Economic fundamentals continued to strengthen at the outset of 2017 in the Central Valley region of California. The combined Modesto and Stockton-Lodi MSAs saw a modest year-over-year uptick in non-farm payroll positions to the tune of +2.0% bringing the total to approximately 401,000 jobs, up from the previous figure of 393,000. Accordingly, unemployment decreased -60 basis points (BPS) over this time period rounding out the first quarter at 7.8%, compared to 8.4%. We anticipate this number will continue to edge down in the foreseeable future with more migrating to the region.
Vacancy in the Central Valley industrial market, which includes San Joaquin and Stanislaus Counties, remained extremely low at the outset of 2017, ending the first quarter at just 3.7%. This represents a slight uptick of +30 BPS compared to 3.4% the end of 2016; however, it marks a significant decrease from 5.8% one year ago. In particular, 3.0% warehouse sector vacancy rate reflects notable space constraints. Demand has been strongest over the past several years for this product type, a trend that shows no sign of relenting. While the Central Valley continues to experience persistently high demand levels, there is now a limited amount of activity that can possibly occur in existing product. Thus, after several consecutive years of staggeringly high space absorption figures, net absorption was very modestly positive during the first quarter of 2017. Going forward, we anticipate positive absorption figures in 2017 with absorption to largely occur by necessity in the leasing of newly developed space as there is very little to absorb in existing product.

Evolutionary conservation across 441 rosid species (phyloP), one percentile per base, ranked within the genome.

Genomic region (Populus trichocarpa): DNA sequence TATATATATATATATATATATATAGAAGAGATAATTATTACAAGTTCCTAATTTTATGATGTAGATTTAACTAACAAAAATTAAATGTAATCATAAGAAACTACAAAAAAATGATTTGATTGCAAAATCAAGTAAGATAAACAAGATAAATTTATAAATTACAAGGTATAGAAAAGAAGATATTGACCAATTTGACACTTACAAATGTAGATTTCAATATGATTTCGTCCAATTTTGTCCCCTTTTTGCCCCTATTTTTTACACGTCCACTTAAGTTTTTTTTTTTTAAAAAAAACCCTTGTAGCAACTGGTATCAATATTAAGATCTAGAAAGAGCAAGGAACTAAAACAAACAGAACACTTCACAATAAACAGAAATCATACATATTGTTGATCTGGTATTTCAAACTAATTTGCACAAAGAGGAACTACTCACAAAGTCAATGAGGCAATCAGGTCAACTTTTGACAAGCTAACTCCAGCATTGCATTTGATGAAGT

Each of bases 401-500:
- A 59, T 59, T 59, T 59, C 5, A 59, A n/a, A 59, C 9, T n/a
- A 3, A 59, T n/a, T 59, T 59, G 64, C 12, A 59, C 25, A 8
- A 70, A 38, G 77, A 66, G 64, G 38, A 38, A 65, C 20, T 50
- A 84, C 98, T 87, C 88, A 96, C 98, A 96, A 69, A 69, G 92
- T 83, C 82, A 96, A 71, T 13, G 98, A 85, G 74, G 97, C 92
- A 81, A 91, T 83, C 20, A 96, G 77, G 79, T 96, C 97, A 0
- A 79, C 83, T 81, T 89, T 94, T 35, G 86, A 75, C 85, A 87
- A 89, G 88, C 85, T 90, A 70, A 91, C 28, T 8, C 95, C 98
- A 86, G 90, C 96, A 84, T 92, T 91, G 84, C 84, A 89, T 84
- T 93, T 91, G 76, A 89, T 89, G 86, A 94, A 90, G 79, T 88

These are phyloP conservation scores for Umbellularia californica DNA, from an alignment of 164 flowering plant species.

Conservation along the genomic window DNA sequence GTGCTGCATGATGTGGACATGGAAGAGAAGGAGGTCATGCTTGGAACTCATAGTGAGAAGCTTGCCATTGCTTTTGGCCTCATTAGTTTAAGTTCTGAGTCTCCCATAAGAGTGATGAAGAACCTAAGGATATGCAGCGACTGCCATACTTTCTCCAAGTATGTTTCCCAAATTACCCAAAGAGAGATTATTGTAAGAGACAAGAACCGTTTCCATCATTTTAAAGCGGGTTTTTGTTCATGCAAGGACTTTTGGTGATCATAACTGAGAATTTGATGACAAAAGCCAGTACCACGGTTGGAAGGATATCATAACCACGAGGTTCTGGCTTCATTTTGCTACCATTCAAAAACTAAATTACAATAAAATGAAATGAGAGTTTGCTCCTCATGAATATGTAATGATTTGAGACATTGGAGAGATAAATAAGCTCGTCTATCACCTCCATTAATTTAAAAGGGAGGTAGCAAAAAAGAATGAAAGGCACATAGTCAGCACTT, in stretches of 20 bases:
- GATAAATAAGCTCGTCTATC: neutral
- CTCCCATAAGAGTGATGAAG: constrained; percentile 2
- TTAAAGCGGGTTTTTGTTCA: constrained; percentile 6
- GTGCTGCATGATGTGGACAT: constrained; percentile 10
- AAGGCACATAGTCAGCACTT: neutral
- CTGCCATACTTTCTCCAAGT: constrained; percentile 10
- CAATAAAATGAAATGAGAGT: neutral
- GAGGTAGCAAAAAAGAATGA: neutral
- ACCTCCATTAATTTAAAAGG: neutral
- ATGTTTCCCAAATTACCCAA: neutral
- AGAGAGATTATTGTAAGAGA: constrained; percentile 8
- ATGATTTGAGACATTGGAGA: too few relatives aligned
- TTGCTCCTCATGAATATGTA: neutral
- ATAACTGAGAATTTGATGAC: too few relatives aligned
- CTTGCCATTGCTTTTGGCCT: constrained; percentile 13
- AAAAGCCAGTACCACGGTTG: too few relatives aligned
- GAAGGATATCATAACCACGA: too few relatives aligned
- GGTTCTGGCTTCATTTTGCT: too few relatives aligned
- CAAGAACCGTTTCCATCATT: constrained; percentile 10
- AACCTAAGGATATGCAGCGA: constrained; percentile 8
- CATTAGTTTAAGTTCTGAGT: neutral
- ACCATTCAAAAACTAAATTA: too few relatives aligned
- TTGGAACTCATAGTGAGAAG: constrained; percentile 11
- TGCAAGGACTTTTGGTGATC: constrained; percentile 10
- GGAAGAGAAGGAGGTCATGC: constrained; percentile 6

Source : Cushman & Wakefield